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Charlie Shavers

Charlie Shavers was one of the great trumpeters to emerge during the swing era, a virtuoso with an open-minded and extroverted style along with a strong sense of humor. He originally played piano and banjo before switching to trumpet, and he developed very quickly. In 1935, he was with Tiny Bradshaw's band and two years later he joined Lucky Millinder's big band. Soon afterward he became a key member of John Kirby's Sextet where he showed his versatility by mostly playing crisp solos while muted. Shavers was in demand for recording sessions and participated on notable dates with New Orleans jazz pioneers Johnny Dodds, Jimmy Noone, and Sidney Bechet. He also had many opportunities to write arrangements for Kirby and had a major hit with his composition "Undecided." After leaving Kirby in 1944, Shavers worked for a year with Raymond Scott's CBS staff orchestra, and then was an important part of Tommy Dorsey's Orchestra from 1945 until past TD's death in 1956. Although well-featured, this association kept Shavers out of the spotlight of jazz, but fortunately he did have occasional vacations in which he recorded with the Metronome All- Stars and toured with Jazz at the Philharmonic; at the latter's concerts in 1953, Shaver's trumpet battles with Roy Eldridge were quite exciting

ARTICLE: INTERVIEW

Charles Tolliver: Blowing Down The Walls Of Trump’s Jericho

Read "Charles Tolliver: Blowing Down The Walls Of Trump’s Jericho" reviewed by Chris May

Charles Tolliver has played with practically every major African American jazz stylist of his generation, and composed for some of them, too. In addition, he is the co-founder of Strata-East, the most influential label at the intersection of hard bop and spiritual jazz during the 1970s. Tolliver's long and distinguished career continues to flourish, with a ...

NEWS: RECORDING

Charlie Shavers: Blue Stompin'

Charlie Shavers: Blue Stompin'

I like measuring jazz trumpeters on the heat scale. Imagine Chet Baker and Bix Beiderbecke all the way over on the cool left end and guys like Freddie Hubbard and Woody Shaw on the other end. You can almost plot all trumpeters along this line. In the case of Charlie Shavers, I'd probably put him to ...

NEWS: PERFORMANCE / TOUR

Hot jazz in every sense

Hot jazz in every sense

Trumpeter and singer Bria Skonberg, a British Columbia native now making her mark on the New York jazz scene, brought her talents and charm to Southwest Florida on Sunday, March 8. She performed at the Glenridge Performing Arts Center in Sarasota in a South County Jazz Club concert. Skonberg, whose music is rooted in traditional jazz ...

NEWS: VIDEO / DVD

Video: Cafe Montmartre, '59-'76

Video: Cafe Montmartre, '59-'76

Oscar Pettiford was one of the great jazz bassists on the New York recording scene in the 1940s and '50s. Sadly, his name today is slipping into obscurity. In 1958, Pettiford moved to Copenhagen, where he died in 1960 at age 37. He was the first to play jazz cello in 1949, and few could match ...

ARTICLE: ALBUM REVIEW

Brian Carpenter’s Ghost Train Orchestra: Book Of Rhapsodies

Read "Book Of Rhapsodies" reviewed by Mark Corroto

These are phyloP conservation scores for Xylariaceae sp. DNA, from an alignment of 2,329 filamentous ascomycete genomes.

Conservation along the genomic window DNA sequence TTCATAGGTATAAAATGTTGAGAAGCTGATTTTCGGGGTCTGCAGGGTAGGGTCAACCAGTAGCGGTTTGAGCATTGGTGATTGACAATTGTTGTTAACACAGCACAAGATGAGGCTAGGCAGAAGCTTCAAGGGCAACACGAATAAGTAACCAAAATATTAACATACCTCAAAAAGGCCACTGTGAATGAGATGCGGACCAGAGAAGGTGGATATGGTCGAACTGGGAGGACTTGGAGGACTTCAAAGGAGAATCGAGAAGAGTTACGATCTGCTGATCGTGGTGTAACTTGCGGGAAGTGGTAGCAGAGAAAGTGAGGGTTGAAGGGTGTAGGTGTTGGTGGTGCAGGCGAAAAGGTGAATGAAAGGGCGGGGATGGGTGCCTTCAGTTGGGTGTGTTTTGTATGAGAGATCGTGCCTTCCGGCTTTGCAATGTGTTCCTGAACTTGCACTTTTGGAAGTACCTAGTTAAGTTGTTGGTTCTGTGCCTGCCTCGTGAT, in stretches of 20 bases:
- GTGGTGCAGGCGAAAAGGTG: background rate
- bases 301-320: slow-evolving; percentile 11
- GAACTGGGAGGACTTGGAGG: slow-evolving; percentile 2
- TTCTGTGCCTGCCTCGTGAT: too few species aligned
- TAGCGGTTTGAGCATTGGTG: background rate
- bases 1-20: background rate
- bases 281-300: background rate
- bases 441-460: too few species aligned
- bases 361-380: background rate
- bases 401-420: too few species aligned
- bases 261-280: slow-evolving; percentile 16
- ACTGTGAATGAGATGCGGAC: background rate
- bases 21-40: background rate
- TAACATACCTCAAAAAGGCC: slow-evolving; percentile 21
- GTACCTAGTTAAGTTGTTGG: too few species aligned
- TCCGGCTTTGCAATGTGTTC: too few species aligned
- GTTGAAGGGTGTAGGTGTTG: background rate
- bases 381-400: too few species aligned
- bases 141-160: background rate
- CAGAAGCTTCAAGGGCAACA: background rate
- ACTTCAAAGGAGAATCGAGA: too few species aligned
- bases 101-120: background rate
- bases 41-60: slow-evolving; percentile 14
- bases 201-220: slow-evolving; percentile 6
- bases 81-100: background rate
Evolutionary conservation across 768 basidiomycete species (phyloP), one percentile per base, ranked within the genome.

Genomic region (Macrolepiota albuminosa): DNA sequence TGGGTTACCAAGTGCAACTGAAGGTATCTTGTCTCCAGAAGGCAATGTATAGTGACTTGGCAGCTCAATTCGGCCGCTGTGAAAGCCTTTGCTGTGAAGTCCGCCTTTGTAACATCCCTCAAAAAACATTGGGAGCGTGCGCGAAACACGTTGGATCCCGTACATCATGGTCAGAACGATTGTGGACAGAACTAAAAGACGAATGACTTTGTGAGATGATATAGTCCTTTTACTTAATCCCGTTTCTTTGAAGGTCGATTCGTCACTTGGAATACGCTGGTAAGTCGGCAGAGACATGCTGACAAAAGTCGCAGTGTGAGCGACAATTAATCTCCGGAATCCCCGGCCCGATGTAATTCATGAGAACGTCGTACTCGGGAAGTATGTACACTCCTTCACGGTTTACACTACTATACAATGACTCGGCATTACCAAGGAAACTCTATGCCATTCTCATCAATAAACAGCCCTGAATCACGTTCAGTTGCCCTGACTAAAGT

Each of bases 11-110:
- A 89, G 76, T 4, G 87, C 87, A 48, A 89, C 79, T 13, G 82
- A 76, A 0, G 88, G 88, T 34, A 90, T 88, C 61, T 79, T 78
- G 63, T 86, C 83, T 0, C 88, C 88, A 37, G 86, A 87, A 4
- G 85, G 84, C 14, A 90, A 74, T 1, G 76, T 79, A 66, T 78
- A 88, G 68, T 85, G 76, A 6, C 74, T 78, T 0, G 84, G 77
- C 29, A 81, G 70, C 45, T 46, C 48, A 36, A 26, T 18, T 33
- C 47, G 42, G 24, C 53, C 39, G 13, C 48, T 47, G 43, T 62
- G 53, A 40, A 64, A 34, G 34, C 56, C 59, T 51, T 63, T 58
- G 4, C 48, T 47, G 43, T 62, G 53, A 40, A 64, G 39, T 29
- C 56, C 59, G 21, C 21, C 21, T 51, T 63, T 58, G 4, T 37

If you were to identify the music from Book Of Rhapsodies as cartoon music and asked to name specifically which cartoons, it might be easy to guess your age. The baby-boom generations would call bandleader Brian Carpenter's music the soundtrack to Bugs Bunny and Yosemite Sam and might guess Carl Stalling. X-Generation would identify the soundtrack ...

ARTICLE: PROFILE

Doug Mettome: A Brief Life in Bop

Read "Doug Mettome: A Brief Life in Bop" reviewed by Richard J Salvucci

Douglas (Doug) Voll Mettome, the son of Nels P Mettome and Leafy Dawn Mettome was born into a prosperous family on March 19, 1925 in Salt Lake City, Utah, where he died on February 17, 1964. He was one of two children (a younger sister attended Northwestern University). Doug's musical career began early. His ...

NEWS: RADIO

Riffs And Shouts This Week On Riverwalk Jazz

Riffs And Shouts This Week On Riverwalk Jazz

p>This week on Riverwalk Jazz, The Jim Cullum Jazz Band uses simple, familiar riffs to build entire arrangements and tunes—from originals like “Keep Off the Grass” to standards like “Dinah.” Special guest Bob Barnard joins the band on trumpet. The program is distributed in the US by Public Radio International, on Sirius/XM satellite radio and can ...

NEWS: RADIO

Class Of 39: Lindy Hopping Down The Yellow Brick Road

Class Of 39: Lindy Hopping Down The Yellow Brick Road

A decade after the crash that caused the Great Depression, Americans were eager to embrace a new sense of hope. In 1939, some of the best movies and pop songs of all time lightened the load for the 17.2 % of the population still without a job. This week on Riverwalk Jazz, performances by guest artists ...

Don Redman: Setting the Template

Read "Don Redman: Setting the Template" reviewed by Jim Gerard

As someone who came to jazz as a young man in the 1970s, I can attest that subsequent generations of both its chroniclers and, even sadder, its practitioners, have succumbed to the peculiarly and regrettable American disease of a-historicism. They've shoved jazz history through a sieve, reducing it from an epic tale of heroic ...


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